Roland’s Sunday Smart Trends #208
March 30th, 2008

Organizations considering Web 2.0 strategies should look to disaster management for inspiration

Disaster management and homeland security consultant W. David Stephenson said Tuesday that “businesses and government agencies in all fields to should watch disaster management closely as a harbinger of what will happen when more organizations provide workers and customers with the freedom and the Web 2.0 tools to play an active role in management and decision-making.”
Source: W. David Stephenson, Stephenson Strategies news release, March 25, 2008

Spy-in-the-sky drone sets sights on Miami

Miami police could soon be the first in the United States to use cutting-edge, spy-in-the-sky technology to beef up their fight against crime. A small pilotless drone manufactured by Honeywell International, capable of hovering and “staring” using electro-optic or infrared sensors, is expected to make its debut soon in the skies over the Florida Everglades.
Source: Tom Brown, Reuters, March 26, 2008

Joocing the Next Billion Internet Users

Paris startup Jooce has an idea: Instead of one laptop per child, why not many virtual desktops per public computer? It’s catching on.
Source: Jennifer L. Schenker, BusinessWeek, March 25, 2008

Social Networking Hits the Genome

If you’ve ever wanted to know just exactly how much DNA you share with your ridiculously tall brother or doppelganger best friend, you’ll soon be able to find out. 23andMe, a personal genomics startup in Mountain View, CA, is about to unveil a new social-networking service that allows customers to compare their DNA. The company hopes that the new offering will encourage consumers to get DNA testing, potentially creating a novel research resource in the process.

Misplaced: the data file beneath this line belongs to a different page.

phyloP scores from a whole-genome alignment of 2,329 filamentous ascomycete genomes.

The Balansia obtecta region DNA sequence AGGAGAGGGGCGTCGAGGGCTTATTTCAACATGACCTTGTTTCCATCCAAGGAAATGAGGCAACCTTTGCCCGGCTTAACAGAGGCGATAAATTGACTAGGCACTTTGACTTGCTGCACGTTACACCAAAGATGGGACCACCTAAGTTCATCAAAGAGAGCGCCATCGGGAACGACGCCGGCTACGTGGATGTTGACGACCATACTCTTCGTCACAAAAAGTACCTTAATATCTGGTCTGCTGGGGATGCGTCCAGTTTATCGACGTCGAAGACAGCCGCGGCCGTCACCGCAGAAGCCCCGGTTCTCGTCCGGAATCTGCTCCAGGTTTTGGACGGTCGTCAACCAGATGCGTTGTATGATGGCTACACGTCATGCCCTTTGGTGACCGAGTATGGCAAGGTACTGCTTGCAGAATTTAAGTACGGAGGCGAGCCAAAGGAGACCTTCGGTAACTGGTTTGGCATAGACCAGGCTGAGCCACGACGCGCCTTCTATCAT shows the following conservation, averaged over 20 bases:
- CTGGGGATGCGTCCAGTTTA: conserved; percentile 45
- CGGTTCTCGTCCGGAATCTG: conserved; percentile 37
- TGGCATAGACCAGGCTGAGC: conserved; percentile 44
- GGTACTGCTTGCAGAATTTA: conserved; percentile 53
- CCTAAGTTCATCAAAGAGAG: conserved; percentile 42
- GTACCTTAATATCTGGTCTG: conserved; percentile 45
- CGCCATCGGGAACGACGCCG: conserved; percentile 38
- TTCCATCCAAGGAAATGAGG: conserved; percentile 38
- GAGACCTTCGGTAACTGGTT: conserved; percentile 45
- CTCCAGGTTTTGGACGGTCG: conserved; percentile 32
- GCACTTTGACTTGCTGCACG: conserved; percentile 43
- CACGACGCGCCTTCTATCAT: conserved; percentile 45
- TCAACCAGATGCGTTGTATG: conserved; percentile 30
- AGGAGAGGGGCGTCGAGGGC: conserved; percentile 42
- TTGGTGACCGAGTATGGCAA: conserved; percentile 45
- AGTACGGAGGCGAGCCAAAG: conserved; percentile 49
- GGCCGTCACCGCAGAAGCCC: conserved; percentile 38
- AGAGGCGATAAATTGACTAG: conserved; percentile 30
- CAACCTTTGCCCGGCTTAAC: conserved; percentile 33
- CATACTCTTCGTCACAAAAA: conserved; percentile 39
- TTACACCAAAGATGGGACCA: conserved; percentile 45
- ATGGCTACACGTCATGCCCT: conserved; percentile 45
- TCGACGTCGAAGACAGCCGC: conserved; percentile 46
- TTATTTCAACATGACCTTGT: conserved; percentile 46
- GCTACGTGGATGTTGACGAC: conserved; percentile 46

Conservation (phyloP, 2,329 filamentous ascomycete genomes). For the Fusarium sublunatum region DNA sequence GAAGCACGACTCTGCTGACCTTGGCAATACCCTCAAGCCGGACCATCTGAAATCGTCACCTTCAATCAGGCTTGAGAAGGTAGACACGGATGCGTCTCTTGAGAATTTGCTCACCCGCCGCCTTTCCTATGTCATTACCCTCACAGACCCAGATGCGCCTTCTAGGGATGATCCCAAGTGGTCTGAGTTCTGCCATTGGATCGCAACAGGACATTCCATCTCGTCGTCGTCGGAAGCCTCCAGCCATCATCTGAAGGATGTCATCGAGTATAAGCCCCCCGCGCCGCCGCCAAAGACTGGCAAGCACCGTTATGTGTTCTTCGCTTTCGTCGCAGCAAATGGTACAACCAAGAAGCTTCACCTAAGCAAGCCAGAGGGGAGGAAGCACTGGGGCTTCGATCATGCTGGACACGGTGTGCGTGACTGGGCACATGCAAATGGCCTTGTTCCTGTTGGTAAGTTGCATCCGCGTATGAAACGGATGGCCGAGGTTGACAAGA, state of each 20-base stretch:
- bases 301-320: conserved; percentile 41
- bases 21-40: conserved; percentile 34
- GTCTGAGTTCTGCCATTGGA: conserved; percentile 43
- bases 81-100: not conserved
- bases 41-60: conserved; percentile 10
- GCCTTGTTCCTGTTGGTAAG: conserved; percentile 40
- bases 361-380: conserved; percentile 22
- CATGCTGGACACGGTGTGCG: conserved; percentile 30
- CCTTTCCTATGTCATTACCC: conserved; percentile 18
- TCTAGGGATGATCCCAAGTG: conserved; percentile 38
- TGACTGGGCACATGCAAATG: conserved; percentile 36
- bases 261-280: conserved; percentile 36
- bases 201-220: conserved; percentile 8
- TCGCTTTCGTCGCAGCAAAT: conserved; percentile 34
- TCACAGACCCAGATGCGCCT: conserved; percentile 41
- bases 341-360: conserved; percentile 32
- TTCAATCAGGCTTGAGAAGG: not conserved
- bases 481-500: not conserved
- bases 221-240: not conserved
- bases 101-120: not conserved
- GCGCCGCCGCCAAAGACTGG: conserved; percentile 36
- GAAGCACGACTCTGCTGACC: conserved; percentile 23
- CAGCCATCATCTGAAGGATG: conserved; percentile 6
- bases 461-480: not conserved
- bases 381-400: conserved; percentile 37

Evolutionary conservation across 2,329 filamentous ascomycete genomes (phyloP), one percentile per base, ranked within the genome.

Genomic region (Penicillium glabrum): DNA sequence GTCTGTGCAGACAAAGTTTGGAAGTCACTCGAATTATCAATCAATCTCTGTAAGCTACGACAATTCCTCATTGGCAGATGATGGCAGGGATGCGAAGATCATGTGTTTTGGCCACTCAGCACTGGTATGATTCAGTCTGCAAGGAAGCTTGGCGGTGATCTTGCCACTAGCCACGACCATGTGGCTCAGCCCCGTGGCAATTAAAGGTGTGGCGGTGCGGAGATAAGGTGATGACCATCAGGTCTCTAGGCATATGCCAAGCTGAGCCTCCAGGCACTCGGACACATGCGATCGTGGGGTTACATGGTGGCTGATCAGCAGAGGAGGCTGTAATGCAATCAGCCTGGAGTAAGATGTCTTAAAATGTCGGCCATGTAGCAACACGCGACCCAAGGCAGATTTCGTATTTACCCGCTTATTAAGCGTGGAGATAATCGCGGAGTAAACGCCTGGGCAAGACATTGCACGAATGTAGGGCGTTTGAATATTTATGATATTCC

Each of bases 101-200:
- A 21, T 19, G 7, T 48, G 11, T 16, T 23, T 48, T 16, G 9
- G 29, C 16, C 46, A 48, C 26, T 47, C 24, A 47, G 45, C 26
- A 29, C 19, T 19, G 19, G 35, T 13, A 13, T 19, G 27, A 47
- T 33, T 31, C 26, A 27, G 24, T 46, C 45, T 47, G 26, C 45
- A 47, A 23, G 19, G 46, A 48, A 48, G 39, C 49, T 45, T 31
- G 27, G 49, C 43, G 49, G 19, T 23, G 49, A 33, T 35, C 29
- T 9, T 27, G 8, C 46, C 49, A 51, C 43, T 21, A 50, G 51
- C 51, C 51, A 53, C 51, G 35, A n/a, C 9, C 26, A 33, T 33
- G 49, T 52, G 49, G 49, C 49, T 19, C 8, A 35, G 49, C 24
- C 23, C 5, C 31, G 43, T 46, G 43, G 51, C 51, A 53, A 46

Source: Emily Singer, Technology Review, March 26, 2008

Corporate employee blogs: Lawsuits waiting to happen?

A recent libel lawsuit filed against Cisco Systems over one of its employees’ personal blogs could spur companies, many of which have encouraged workers to share their writings publicly, to reconsider how much latitude to give them. […] Cisco’s legal trouble stems from a Blogspot-hosted blog called Patent Troll Tracker, which Rick Frenkel, who directs the company’s intellectual property department, launched last May. His posts focused on patents and patent litigation–an issue that Cisco has pressed Congress to address by overhauling what it views as a broken U.S. patent system.
Source: Anne Broache, CNET’s News Blog, March 26, 2008

Facebook’s goes hyper-viral with ‘People You May Know’

Facebook has about 67 million members. With the new “People You May Know” feature, the number of connections per member will skyrocket, extending the reach and stickiness of Facebook’s social graph. People You May Know finds people within six degrees or so of separation and suggests them as potential friends. It appears that the threshold is set at four, meaning you are connected to four of the same people as the suggested “friend.” FriendFeed has taken a somewhat similar approach for recommending new people to “follow.”
Source: Dan Farber, CNET’s Outside the Lines blog, March 26, 2008

Program your cellphone to avoid speeding tickets

First, the highway patrol set up radar guns. Then motorists who hate speed limits got radar detectors. And now a California inventor is proposing a new wrinkle – a cell-phone social network that aims to share information and help members avoid getting speeding tickets by issuing real-time cellphone warnings when they approach speed traps. The California inventor is Pete Tenereillo, and his firm,, partly relies on Skyhook Wireless, a Boston company that provides location-based positioning services based on WiFi access points.
Source: Chris Reidy, The Boston Globe, March 28, 2008 (Free registration)

City Subpoenas Creator of Text Messaging Code

When delegates to the Republican National Convention assembled in New York in August 2004, the streets and sidewalks near Union Square and Madison Square Garden filled with demonstrators. […] These tableaus and others were described as they happened in text messages that spread from mobile phone to mobile phone in New York City and beyond. The people sending and receiving the messages were using technology, developed by an anonymous group of artists and activists. […] Last month, however, the New York City Law Department issued a subpoena to Tad Hirsch, a doctoral candidate at the Massachusetts Institute of Technology who wrote the code that created TXTmob.
Source: Colin Moynihan, The New York Times, March 30, 2008 (Free registration)

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